Well I have been back at that hall recently and boy oh boy are the line dancers not happy about my 'invasion'.
The class started well. Namely as there was no sign of them.
Then, at around 7.30pm, the fire exit flew open (how DID she open the fire exit from the outside?) and a very elderly lady dragging a suitcase on wheels (dare we ask what was in this suitcase? Her stetson, a pair of diamante studded chaps and not a lot else?) began to plod back and forth through the center of my class.
We all looked on somewhat aghast.
The hall has several other doors yet she had opted to use the only one that would mean she got to stomp stomp stomp all over my diagrams of fetal rotation
'Don't mind me - I've got to bring my stuff' in she grunted a manner I could only describe as a 'warning shot'.
And then there were two.
An elderly gentleman joined her. This wasn't the same elderly gent who previously threatened one of my clients (for making a joke about dolphins of all things) with the line 'you might want to think about it very carefully before you make any more smart remarks sonny' (gulp - he was clearly missing his 'fighting days' but really - picking on bemused expectant fathers? Wrong - just wrong!), but he did look rather sinister. In a sort of 'be he alive or be he dead?' kind of way.
Up and down they went.
A while later the music started up. It's not the traditional Country and Western I'm used to associating with line dancing. It's something to do with an accordion and rather gloomy. Actually is the kind of music you might sacrifice bats to. If you're into that kind of thing.
I took the chance to glance into their hall. Turnout was disappointingly low this week - there were 5 of them (always an awkward number I find) and even more disappointing, the raffle prize, keenly displayed on the top table, had fallen from the heady highs of 'Pack of Orange Club Biscuits' which it was at before Christmas to 'Pack of Bachelors Instant Rice'. I can only imagine the euphoria that would produce in the lucky ticket holder.
Now if they just stayed in there and danced (or shuffled, or snorted instant-rice flavouring, or practised getting a good tune out of Jerry's organ or whatever it is they do actually do in there) I'd live with it and stop moaning - but no. They share use of the kitchen and boy do they like boiling that kettle and 'plating up biscuits'.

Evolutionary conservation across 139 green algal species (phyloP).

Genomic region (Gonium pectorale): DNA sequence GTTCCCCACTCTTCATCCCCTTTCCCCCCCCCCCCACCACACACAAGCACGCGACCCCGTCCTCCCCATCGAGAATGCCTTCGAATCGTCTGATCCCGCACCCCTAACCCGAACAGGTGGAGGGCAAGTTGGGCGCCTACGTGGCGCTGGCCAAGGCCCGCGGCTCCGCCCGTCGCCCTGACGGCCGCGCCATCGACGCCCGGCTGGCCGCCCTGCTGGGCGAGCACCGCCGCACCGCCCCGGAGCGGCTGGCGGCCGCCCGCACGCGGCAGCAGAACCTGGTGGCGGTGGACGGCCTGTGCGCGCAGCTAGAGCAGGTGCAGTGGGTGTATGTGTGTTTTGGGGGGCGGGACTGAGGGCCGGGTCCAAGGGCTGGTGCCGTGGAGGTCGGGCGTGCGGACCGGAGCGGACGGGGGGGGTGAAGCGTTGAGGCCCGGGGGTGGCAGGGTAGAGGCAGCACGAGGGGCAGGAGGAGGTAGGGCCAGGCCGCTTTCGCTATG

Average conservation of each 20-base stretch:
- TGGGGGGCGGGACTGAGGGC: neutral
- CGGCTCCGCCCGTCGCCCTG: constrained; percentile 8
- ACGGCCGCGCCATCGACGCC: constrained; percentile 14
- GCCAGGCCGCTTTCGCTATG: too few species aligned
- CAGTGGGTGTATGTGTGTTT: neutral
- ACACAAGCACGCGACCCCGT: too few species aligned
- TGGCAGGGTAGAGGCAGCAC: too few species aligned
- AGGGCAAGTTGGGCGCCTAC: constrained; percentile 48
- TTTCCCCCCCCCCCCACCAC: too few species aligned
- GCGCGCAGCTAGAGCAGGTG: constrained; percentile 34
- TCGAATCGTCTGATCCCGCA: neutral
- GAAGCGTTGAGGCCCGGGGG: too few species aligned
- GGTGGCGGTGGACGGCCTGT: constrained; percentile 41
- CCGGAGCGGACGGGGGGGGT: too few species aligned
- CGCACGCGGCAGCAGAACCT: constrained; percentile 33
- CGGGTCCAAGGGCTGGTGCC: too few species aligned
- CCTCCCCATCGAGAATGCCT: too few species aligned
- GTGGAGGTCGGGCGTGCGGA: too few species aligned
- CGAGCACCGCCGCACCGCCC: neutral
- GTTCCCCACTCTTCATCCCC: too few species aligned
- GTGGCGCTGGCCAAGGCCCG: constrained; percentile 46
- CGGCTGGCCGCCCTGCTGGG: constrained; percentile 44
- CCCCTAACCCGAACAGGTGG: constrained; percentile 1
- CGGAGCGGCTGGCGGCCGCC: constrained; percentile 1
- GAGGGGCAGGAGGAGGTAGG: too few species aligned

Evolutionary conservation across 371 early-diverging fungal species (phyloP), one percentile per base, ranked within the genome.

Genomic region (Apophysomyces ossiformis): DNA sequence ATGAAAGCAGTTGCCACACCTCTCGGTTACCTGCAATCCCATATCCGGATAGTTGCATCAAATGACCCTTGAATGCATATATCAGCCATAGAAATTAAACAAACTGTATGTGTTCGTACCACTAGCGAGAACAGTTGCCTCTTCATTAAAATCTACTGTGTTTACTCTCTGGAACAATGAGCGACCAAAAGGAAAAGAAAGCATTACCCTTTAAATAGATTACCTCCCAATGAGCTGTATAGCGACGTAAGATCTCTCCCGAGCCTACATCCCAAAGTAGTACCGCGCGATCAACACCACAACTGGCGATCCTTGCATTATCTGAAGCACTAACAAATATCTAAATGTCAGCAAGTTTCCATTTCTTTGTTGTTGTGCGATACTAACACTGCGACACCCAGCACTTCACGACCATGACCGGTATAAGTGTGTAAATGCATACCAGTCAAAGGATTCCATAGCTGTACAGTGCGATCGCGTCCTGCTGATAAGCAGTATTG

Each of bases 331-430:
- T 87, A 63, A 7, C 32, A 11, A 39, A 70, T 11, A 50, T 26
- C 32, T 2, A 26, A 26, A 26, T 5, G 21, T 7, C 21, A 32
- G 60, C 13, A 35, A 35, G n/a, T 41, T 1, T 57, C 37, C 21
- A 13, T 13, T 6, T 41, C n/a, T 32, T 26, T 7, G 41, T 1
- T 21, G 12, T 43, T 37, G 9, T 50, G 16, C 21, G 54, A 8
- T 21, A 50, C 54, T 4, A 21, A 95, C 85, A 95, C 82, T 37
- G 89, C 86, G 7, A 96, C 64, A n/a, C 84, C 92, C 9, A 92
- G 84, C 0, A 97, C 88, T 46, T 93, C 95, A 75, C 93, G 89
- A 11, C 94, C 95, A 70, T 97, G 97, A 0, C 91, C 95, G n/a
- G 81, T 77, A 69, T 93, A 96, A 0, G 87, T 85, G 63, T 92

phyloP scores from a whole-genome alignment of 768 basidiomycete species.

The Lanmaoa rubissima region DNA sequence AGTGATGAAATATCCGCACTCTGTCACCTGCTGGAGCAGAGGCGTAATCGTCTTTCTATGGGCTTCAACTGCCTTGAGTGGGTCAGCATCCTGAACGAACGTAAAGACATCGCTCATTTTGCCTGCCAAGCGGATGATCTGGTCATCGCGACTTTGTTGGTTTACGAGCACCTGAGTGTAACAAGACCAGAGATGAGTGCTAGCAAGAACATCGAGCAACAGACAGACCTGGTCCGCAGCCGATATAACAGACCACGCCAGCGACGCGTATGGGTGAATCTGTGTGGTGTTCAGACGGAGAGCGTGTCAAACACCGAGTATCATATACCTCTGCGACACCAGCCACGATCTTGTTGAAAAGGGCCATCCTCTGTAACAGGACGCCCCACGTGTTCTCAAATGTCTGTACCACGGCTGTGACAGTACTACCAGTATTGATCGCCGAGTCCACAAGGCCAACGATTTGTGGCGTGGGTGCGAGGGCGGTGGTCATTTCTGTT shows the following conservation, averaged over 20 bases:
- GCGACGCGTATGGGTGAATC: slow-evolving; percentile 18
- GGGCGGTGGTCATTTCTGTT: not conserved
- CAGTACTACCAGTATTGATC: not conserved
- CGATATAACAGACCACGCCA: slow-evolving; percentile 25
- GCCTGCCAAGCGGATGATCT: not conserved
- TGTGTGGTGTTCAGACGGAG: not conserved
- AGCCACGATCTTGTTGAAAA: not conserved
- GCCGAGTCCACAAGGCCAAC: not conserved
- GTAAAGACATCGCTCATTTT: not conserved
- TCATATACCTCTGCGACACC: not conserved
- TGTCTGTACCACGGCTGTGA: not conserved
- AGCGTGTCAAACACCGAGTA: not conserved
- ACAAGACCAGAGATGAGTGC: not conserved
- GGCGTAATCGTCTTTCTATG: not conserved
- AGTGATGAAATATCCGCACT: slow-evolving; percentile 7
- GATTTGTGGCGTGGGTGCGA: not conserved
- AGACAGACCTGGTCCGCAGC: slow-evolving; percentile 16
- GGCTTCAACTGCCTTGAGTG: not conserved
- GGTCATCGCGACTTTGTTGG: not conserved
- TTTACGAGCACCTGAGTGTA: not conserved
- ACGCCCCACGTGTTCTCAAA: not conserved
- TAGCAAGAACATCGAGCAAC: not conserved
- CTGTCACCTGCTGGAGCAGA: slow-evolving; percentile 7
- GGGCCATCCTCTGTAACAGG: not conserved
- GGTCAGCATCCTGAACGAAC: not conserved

They spend inordinate amounts of time arranging custard creams and Digestive half-coats on plates. Stacks of them. Mountains. Lofty peaks of fondant cream and crumbly stuff. This a silent and serious task so you never know they're in there. You nip in for a cuppa and find them all, huddled, beady eyed, round a Family Pack of malted milks, dividing them up and stacking them. You get 'the look'. The look that says 'this is private business. Turn around and walk away. Pretend you saw nothing. Speak to nobody of this'. That kind of look.
I've tried to be friendly. A cheery 'hello!' or 'they look tasty!'. But no. The most I get is a grunt.
It is clear.
They have been using that hall since sometime shortly after the First World War and I, with my out of control balls and knitted breasts (well truthfully I don't actually have knitted breasts, I have enough trouble controlling my real ones, but I know a woman who does.....) am not only an intruder but as I don't live in the village I'm also an outsider.
All the same I was slightly shocked on Tuesday night when they tried to actually smoke us out.
Yup - huddled in the kitchen - over their hordes of shimmering cheap baked goods - they lit up.
Not literally (as in their skin started glow and one by one the emitted a neon glow - though I should imagine it might be possible) but as in they started smoking cigarettes.
I could hardly let this aggressive tactic pass. Apart from fumigating a room full of pregnant women they were also about to set off the fire alarms.
I (reluctantly) went into their lair. 'I'm really sorry' I mumbled 'but could you not smoke in here, its blowing straight into the room and anyway it's not allowed'.
5 pairs of ancient eyes stared back at me. The message they transmitted was 'not allowed? There is no such thing as not allowed'.
'Edith' bellowed the very old man standing next to Edith, 'they can smell our smoke'.
'Humph I'll open the fire door then' she shouted back.
And with that they all moved about 3 foot further towards the door.
And with that awkward stand off I retreated back to my room (wondering why on earth smoking hadn't killed them yet).
Eventually I finished and left. Only to realise I'd left some very important things behind (namely my biscuits) so back I went.
On arrival they'd locked all the doors so I had to peer through the window and try to locate them so I could be let in.
They had moved into the area we had been using.
They were sitting on our chairs.
Head's tilted back they were laughing raucously.
Hands poised they were eating..... they were EATING MY BISCUITS!
I banged on the window. Hard.
Eventually one of them moved in my direction and broodingly let me in.
'Ive come for my refreshments' I said'.
'Ohhhh they're yours are they? We thought you'd finished with them' said Edith.
'Err no, I need to take them thanks'.
Edith stopped and looked me up and down. Head to toe and toe to head and then back down again. I wondered if in a past life she'd worked auctioning cattle.
''Hmm' she pondered 'that is a VERY pretty outfit you're wearing'.
'Errr thank you' I said, utterly disarmed and somewhat floored by this turn in events.
'Yes' she pondered 'and it must be EVER SO hard finding pretty things, you know, at YOUR size'.
Round 1 to Edith.
When I pick myself back off the floor I shall plan my sweet revenge.....
Edith - mess with my fig rolls one more time and you're going down my love. Do you hear me DOWN!